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"Whoever shot Mary Christine Chapa and Mollie Judith Olgin, whatever the motive, regardless of where it happened, two beautiful girls were shot and one was killed. We need to honor the memory of Mollie and pray for the recovery of Mary. Please, take some time to organize public vigils for Mollie and Mary in your communities this week," he wrote to nearly 5,000 Facebook friends.
Since his first posting, vigils were organized in 12 cities. The first was held Wednesday in San Francisco.
Mollie Olgin World Wide Tribute
Below is a link to offer online condolences .
Nationwide vigils honor teens By Paul Murphy in Mollie Judith Olgin, 19, and Mary Kristene Chapa, 18 · Edit Doc · Delete
Nationwide vigils honor teens By Michelle Villarreal
Posted June 28, 2012 at 6:34 a.m.
contributed photo Olgin shown in a Facebook photo
contributed photo Chapa (left) and Olgin, shown in a Facebook photo
PORTLAND — Organizations from California to Washington D.C. planned vigils in the memory of two teenagers found shot in a Portland park.
A call to honor the girls, one who survived and the other who died, went out on Facebook earlier this week.
On Monday, lesbian, gay, bisexual and transgender civil rights activist and founder of the AIDS Memorial Quilt, Cleve Jones, posted a plea for the nation to get involved by hosting vigils.
Olgin and Chapa were found Saturday morning by visitors to Violet Andrews Park. The shootings mark the first homicide in Portland this year and have left the community in shock.
Olgin, 19, of Ingleside, died at the scene, and Chapa, 18, of Sinton, is listed in stable condition at an area hospital.
The Texas Rangers are assisting in the investigation.
News organizations brought nationwide attention to the late Friday shooting of the two teens, emphasizing their romantic relationship. Many have questioned if the teens were shot as a hate crime.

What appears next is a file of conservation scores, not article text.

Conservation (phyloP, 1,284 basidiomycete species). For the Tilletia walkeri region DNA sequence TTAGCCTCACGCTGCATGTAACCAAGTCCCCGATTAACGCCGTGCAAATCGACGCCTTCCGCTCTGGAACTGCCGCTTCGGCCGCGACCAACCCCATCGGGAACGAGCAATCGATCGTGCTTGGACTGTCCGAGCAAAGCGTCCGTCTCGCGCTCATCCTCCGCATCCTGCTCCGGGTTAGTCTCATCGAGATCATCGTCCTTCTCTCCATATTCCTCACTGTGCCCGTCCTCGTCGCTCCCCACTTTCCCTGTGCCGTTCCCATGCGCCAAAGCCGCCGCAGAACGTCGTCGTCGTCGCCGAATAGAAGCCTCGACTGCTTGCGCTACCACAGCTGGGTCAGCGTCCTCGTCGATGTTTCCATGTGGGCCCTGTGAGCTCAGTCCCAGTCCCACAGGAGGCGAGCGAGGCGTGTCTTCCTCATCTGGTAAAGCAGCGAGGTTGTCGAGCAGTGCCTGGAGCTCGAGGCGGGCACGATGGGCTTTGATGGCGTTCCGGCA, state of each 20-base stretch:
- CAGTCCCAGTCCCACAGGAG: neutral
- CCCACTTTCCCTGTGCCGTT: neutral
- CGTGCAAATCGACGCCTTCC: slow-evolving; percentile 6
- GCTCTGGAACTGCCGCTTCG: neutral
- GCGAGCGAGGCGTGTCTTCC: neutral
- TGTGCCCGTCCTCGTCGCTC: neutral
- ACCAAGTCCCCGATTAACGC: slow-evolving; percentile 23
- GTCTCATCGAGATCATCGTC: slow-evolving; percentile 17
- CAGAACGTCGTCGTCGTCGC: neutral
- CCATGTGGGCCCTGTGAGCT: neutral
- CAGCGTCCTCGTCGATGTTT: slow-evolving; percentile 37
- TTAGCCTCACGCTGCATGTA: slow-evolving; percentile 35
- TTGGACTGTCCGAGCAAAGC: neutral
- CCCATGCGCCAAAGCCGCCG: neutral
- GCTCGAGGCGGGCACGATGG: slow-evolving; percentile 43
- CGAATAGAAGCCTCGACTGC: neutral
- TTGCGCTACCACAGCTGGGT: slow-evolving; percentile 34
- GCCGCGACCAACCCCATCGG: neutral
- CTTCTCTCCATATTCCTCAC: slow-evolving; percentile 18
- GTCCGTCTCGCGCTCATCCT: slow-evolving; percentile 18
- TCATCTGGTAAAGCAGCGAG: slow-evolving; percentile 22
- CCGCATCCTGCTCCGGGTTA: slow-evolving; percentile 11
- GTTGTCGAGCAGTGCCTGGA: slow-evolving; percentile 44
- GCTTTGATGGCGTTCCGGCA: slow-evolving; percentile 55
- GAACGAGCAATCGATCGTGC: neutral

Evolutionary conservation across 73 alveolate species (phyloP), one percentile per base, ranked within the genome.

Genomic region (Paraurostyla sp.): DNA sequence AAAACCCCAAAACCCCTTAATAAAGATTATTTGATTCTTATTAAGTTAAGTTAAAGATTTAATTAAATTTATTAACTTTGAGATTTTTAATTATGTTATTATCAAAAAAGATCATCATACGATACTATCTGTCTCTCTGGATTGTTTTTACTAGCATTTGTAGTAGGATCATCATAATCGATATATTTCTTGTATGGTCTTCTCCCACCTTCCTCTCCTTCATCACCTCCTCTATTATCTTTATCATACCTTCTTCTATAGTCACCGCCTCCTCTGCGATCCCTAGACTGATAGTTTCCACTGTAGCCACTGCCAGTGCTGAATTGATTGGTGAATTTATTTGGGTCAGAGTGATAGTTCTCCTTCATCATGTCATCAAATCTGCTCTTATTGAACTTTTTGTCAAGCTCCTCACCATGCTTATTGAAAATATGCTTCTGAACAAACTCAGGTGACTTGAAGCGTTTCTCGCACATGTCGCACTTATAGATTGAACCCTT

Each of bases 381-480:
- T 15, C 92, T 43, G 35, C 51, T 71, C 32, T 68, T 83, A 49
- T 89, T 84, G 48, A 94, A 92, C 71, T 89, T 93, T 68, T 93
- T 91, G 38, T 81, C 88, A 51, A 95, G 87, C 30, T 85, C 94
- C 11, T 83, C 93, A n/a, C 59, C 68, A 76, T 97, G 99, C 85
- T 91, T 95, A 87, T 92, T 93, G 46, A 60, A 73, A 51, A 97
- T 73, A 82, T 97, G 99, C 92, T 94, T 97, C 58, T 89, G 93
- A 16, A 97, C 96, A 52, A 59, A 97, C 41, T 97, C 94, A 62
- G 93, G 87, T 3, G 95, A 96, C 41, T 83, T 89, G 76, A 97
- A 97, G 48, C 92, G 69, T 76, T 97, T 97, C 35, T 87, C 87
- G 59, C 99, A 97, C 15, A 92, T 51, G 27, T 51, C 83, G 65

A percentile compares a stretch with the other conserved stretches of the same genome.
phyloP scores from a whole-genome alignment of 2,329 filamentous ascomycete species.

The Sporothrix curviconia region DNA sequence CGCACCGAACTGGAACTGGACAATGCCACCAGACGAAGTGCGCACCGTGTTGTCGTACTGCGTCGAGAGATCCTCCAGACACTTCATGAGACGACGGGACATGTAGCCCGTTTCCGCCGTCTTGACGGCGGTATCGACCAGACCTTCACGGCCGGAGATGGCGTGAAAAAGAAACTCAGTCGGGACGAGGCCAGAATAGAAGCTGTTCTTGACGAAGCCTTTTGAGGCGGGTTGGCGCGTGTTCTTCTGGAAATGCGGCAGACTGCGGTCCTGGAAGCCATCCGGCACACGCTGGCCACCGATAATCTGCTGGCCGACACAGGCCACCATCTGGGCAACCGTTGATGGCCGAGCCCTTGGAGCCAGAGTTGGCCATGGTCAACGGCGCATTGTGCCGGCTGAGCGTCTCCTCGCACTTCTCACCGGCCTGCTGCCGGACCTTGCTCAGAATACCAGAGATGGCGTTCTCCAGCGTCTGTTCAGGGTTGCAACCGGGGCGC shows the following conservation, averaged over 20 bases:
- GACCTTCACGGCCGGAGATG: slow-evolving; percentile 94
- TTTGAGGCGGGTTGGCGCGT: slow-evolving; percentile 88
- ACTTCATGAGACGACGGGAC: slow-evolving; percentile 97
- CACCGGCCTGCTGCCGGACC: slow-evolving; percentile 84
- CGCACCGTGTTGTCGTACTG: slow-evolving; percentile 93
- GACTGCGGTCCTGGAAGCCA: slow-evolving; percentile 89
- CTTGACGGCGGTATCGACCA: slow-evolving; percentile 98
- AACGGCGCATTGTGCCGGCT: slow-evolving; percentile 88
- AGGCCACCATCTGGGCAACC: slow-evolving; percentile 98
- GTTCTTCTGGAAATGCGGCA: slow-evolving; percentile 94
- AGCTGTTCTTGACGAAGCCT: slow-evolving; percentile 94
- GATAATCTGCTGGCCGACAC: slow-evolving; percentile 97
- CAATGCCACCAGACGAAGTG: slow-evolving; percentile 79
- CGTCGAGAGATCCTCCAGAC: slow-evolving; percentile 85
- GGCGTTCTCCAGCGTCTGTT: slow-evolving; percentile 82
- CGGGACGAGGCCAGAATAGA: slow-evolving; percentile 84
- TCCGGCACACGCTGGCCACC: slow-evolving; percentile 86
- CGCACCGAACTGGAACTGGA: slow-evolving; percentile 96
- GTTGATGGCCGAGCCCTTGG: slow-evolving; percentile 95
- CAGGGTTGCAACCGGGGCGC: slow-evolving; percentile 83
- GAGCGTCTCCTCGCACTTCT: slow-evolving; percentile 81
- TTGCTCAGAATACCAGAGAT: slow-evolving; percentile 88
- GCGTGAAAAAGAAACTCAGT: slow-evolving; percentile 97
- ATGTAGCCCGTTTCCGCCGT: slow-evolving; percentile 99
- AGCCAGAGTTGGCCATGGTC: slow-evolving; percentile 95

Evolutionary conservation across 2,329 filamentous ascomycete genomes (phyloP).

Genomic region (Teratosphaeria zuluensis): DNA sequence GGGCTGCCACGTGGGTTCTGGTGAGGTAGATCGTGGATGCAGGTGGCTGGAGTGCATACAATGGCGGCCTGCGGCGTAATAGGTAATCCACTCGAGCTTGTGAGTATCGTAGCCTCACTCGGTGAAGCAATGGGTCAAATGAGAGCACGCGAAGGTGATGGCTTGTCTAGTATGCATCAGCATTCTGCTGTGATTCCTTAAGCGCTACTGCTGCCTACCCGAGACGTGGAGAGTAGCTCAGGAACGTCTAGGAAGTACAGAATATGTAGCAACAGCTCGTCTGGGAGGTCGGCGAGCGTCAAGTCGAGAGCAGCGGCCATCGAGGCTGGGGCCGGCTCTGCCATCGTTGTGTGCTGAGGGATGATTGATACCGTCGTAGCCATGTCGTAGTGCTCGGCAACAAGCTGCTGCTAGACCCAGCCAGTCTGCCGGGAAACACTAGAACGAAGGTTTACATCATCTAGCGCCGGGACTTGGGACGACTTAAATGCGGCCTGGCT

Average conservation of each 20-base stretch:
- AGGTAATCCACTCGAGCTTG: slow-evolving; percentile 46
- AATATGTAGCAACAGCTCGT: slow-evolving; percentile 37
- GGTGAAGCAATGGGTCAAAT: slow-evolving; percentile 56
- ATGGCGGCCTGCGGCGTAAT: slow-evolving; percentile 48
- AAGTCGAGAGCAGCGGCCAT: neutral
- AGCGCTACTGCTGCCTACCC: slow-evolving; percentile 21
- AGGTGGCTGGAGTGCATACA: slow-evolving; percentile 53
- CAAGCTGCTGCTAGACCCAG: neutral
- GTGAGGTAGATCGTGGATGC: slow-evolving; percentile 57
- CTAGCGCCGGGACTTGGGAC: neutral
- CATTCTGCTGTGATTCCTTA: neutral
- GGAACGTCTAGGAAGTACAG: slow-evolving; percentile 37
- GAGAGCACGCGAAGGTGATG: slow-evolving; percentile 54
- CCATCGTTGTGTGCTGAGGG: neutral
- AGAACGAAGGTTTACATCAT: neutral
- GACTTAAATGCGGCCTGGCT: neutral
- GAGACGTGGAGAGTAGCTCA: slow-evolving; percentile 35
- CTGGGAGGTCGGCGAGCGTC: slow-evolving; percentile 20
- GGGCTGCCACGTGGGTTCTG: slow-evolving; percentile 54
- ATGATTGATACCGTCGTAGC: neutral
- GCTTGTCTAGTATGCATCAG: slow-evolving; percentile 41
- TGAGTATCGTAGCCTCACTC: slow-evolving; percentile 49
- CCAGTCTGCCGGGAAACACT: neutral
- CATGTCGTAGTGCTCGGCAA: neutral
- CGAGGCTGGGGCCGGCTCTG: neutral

Michael Diviesti, one of the lead organizers for Get Equal Texas, recognized Jones' request and helped organize the Corpus Christi, Austin and Dallas vigils.
He said the nation's activist community is small, but connected. So when Jones asked for local action, the community listened.
The national attention of the shooting began because of public speculation that they were killed because of their sexual orientation, Diviesti said. But now, people have established an emotional connection with the teens and care for them, he said.
He said the vigils are a way for people to express their concern for Chapa's recovery and to mourn Olgin's death.
"These two ladies were so young and had their lives ahead of them and had so much left to give to the world," he said. "It's certainly emotional."
Diviesti said he would have organized the vigils even if the girls weren't lesbians because the shooting was a horrific act.
Portland Police Chief Randy Wright has said there is no evidence that the shooting was a hate crime.
Wright could not be reached for comment Wednesday, but he did release an incident report of Friday's shooting. In the report, the shooting is not documented as a hate crime.
An informal celebration of Olgin's life is scheduled for 4:30 p.m. Friday at the Limbaugh Funeral Home in Portland.
© 2012 Corpus Christi Caller Times. All rights reserved. This material may not be published, broadcast, rewritten or redistributed. Like · Unfollow Post · about an hour ago
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